Klinsmann on U.S. Chances: A Matter of Nerve

Last week at SI.com, Grant Wahl posted an interesting interview with former German superstar and Southern California resident Jürgen Klinsmann. Klinsmann was a candidate for the U.S. coaching job back in 2006 and Wahl suggests he could be a candidate again in the future. The interview covers that issue and a wide array of nougaty soccer goodness. Go check it out here.

But we’re linking to it because of the following comment regarding Saturday’s U.S.-England game. After praising coach Bob Bradley’s leadership and preparation, Klinsy says:

“It’s down to the players now to prove their point. Are we able to compete with the best in the world? Are we able to keep our nerves under control when a Frank Lampard or a John Terry walk up? It’s different when you’re on the way out to the field and you see those guys in the corridor.”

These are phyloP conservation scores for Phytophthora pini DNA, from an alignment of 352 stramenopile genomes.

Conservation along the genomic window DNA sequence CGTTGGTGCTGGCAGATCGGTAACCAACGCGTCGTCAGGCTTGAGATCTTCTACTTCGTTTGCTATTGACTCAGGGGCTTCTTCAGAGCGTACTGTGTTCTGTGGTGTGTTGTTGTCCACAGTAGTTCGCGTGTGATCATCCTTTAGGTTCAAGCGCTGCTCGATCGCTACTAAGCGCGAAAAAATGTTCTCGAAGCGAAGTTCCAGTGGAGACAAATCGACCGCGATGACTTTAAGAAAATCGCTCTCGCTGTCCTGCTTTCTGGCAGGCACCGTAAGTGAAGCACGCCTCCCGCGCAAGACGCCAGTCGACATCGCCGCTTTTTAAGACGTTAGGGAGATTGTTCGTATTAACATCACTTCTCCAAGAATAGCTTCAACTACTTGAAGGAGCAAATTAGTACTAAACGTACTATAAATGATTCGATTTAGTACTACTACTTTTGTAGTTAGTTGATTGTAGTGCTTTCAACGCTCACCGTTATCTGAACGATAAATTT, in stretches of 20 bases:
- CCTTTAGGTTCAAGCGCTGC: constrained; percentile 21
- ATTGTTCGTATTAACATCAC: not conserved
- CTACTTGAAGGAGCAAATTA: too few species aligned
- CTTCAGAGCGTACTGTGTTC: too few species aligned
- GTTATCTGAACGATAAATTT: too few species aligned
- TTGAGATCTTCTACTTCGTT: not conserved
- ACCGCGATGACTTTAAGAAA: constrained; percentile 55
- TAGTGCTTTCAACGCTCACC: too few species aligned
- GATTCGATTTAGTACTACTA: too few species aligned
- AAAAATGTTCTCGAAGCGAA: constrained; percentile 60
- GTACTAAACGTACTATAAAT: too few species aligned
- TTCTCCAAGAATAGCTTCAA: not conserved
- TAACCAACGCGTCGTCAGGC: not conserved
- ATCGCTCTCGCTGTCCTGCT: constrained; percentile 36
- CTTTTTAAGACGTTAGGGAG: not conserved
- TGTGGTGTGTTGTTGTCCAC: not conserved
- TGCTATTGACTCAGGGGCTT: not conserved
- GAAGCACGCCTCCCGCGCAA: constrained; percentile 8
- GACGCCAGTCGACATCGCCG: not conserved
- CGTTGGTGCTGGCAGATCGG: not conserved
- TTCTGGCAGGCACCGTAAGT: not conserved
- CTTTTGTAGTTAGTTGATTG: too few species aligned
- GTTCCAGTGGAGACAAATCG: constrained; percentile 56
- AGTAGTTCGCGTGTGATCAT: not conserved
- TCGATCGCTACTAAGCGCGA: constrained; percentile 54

Notice that he says “we” in reference to the U.S. team. Interesting. And Klinsmann made a similar comment during the 2002 World Cup: After Landon Donovan made that slashing run against Germany in the quarterfinals, only to have his curled shot saved by Oliver Kahn, Klinsmann said that Donovan hadn’t scored because he didn’t have the confidence to finish the play. It wasn’t that Kahn made a great save; it was that Donovan lacked the cojones to bury that chance on the World’s Biggest Stage against big bad Germany. Donovan had another one saved from close range in that game.

Check out the highlights here:

Yeah, that was a handball by Torsten Frings—we havent forgotten, Hugh Dallas.

But as for Klinsmann’s postgame comment, we remember thinking at the time that it was a little harsh—it was a pretty great run, after all—yet true. Having brilliantly created the opportunity, Donovan took something off his shot at the end—tried to place it when he could have driven it.

In any case, we think Klinsmann is on to something: The psychological element may be the most important factor for the U.S. at South Africa 2010, especially in Saturday’s opener. Will they be up for it? Will we get a Portugal 2002 start, or a Czech Republic ’06? The U.S. has the ability to compete with England; can they muster the will to do it come kickoff on Saturday?

We’ll probably find out within the first five minutes.

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